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Settling In: OECD Indicators of Immigrant Integration 2012

image of Settling In: OECD Indicators of Immigrant Integration 2012

This publication highlights how immigrants and their children are integrating into OECD societies, judging their progress against key indicators. Many areas are considered (material living conditions, health, education, labour market, civic engagement) as integration is a multi-dimensional issue. Measures of outcomes, as well as of progress made over the past decade, are presented in comparison with outcomes of a reference group (the population born in the country of residence). Three series of questions are addressed: 1) To what extent does the average performance of immigrants differ from that of the native-born?; 2) Can these differences be explained by structural effects (different distributions by age, educational level, etc.)?; 3) How has integration record evolved over the past decade?

An introductory chapter provides a detailed description of the populations under review (foreign-born persons and households, as well as native-born offspring of immigrants). The final chapter gives an overview on discrimination issues, as this is one possible source of persistent disadvantages of immigrants and their children.  

English French, German

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Health status and access to health care

Socio-demographic characteristics such as sex, age, participation in risky behaviour (i.e., drinking alcohol, smoking), as well as living and working conditions are among the most important determinants of an individual’s health. A healthy migrant effect is expected to be found in countries where the bulk of migration is composed of recent migrants, younger on average than the native-born population. This positive effect is expected to diminish as the duration of residence grows longer. The origin country of migrants and the conditions of the migration may nuance the positive impact of the immigration self-selection on health outcomes. Some migrant groups, such as refugees, are particularly vulnerable and may be more likely to suffer from specific diseases or mental disorders. More generally, the migratory experience can lead to stress which may affect migrants’ health outcomes in different ways down the line, depending on socio-economic and health conditions in the country of origin and on the extent to which they settle in the receiving country. Finally, a positive correlation generally exists between both educational attainment and income level, on the one hand, and health status, on the other. This chapter analyses several aspects of self-reported health status for both the native-born and immigrant populations (Indicator) as well as unmet medical needs (Indicator). For a discussion on these indicators, refer to the section Measurement at the end of this chapter.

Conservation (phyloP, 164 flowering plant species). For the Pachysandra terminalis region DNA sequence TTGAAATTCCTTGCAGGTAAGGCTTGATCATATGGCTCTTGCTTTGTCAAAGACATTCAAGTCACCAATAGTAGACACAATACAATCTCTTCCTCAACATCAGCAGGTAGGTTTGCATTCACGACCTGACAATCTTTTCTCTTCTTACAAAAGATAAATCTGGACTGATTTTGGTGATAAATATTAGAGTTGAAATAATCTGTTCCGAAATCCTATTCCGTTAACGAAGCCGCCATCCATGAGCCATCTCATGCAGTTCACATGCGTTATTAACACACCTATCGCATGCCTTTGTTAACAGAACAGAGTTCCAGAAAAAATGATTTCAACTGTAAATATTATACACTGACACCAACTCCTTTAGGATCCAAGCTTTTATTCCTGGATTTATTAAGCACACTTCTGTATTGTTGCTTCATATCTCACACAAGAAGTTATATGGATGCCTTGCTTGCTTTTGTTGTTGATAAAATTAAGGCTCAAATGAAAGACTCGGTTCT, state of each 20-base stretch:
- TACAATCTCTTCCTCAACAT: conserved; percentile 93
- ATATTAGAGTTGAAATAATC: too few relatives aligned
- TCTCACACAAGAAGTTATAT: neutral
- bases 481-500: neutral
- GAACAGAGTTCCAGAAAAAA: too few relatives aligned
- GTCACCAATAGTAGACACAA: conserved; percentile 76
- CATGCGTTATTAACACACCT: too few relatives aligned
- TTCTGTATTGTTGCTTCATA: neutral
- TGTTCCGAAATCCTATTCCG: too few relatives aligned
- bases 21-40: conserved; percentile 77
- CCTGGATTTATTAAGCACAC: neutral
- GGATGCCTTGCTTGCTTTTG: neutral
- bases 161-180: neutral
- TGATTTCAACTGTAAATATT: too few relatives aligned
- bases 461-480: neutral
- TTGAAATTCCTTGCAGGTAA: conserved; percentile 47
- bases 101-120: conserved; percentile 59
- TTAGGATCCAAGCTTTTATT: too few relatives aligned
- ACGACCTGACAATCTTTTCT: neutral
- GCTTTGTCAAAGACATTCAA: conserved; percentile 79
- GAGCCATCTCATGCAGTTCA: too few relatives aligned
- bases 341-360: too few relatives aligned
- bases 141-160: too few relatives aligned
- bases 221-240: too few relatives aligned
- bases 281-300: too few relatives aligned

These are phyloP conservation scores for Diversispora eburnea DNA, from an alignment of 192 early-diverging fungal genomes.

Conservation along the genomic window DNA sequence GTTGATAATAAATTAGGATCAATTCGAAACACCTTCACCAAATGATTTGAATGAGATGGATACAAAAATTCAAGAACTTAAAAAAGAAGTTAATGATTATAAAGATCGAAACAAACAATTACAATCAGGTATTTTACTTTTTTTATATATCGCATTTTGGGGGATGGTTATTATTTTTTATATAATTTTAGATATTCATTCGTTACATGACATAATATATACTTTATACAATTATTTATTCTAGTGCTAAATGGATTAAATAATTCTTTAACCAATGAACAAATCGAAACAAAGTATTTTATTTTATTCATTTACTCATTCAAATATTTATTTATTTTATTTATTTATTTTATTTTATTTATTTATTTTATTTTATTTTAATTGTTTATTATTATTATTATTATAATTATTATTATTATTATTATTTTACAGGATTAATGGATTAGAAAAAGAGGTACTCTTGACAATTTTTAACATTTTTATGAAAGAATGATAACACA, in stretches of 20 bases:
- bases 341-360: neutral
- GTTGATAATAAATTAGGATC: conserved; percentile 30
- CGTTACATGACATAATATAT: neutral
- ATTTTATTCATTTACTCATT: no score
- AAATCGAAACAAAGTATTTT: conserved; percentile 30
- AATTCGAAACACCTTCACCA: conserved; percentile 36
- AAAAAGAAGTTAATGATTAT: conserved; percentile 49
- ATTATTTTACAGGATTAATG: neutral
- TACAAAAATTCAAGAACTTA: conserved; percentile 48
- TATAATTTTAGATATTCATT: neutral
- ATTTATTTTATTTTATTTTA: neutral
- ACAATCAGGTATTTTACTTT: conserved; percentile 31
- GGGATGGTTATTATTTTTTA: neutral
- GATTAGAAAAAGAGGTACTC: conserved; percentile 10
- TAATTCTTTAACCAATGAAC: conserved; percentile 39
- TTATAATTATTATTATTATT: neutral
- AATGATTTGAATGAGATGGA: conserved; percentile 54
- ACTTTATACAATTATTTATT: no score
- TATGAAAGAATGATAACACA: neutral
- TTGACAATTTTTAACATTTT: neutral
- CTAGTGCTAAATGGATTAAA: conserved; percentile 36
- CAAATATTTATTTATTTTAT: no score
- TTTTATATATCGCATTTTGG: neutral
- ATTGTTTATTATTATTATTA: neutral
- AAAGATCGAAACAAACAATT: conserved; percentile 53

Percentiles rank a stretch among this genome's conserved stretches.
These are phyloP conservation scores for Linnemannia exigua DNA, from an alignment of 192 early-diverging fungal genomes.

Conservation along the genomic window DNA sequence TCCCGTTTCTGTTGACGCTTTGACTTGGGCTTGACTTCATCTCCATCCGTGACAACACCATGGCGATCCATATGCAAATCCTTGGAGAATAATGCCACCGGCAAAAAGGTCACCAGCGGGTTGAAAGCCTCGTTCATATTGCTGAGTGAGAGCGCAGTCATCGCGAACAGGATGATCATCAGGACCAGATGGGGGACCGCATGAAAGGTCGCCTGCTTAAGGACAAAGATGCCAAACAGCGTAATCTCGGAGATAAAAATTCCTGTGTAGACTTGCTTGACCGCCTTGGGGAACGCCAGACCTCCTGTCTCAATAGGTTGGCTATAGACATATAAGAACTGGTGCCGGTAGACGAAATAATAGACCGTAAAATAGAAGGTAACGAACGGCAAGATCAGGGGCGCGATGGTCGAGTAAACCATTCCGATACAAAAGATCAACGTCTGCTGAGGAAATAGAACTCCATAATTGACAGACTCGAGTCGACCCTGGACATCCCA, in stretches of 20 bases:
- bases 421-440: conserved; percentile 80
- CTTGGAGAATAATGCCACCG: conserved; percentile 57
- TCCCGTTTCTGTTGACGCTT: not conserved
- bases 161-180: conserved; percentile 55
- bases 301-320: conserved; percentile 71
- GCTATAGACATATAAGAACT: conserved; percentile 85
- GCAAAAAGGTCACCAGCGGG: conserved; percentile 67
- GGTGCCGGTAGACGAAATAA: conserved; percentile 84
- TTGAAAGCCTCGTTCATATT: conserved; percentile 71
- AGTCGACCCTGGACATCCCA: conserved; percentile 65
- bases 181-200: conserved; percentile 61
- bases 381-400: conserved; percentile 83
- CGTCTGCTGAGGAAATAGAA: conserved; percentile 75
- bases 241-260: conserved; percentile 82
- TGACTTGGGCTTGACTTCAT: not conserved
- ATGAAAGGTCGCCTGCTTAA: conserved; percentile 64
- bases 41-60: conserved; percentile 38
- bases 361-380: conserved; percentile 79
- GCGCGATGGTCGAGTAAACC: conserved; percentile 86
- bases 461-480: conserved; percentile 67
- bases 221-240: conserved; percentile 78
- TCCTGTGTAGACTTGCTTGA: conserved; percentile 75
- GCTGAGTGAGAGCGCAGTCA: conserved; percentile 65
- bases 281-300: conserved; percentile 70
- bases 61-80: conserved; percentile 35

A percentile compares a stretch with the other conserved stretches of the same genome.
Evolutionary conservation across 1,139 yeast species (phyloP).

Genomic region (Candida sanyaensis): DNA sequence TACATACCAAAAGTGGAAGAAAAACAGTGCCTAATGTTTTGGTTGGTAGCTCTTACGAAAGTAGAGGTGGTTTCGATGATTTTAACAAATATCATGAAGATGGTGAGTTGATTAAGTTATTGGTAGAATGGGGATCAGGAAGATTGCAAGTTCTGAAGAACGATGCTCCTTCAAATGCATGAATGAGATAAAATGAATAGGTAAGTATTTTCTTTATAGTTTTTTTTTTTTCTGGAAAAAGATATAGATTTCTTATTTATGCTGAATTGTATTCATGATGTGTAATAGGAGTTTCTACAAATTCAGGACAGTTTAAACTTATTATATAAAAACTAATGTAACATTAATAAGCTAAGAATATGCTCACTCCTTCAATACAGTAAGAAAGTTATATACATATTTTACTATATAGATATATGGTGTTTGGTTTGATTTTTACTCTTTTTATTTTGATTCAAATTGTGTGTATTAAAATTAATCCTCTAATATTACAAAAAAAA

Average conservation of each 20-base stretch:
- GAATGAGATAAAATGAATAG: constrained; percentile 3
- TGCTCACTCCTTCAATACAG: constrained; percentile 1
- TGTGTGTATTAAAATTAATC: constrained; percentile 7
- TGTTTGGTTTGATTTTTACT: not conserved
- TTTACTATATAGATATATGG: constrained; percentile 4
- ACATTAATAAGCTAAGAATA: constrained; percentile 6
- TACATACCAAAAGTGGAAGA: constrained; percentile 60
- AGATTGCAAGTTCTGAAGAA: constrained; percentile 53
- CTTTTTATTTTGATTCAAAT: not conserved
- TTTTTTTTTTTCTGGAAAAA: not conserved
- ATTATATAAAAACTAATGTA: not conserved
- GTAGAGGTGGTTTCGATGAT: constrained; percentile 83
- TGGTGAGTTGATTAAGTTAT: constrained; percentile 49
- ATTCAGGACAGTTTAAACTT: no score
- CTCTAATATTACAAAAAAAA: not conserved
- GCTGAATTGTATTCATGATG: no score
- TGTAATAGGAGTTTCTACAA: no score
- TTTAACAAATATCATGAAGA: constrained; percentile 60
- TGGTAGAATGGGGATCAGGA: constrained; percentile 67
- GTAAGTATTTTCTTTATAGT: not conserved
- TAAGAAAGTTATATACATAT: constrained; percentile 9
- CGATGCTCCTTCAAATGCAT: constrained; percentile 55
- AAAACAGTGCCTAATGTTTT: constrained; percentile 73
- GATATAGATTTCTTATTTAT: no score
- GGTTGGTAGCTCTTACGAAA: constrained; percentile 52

English French, German

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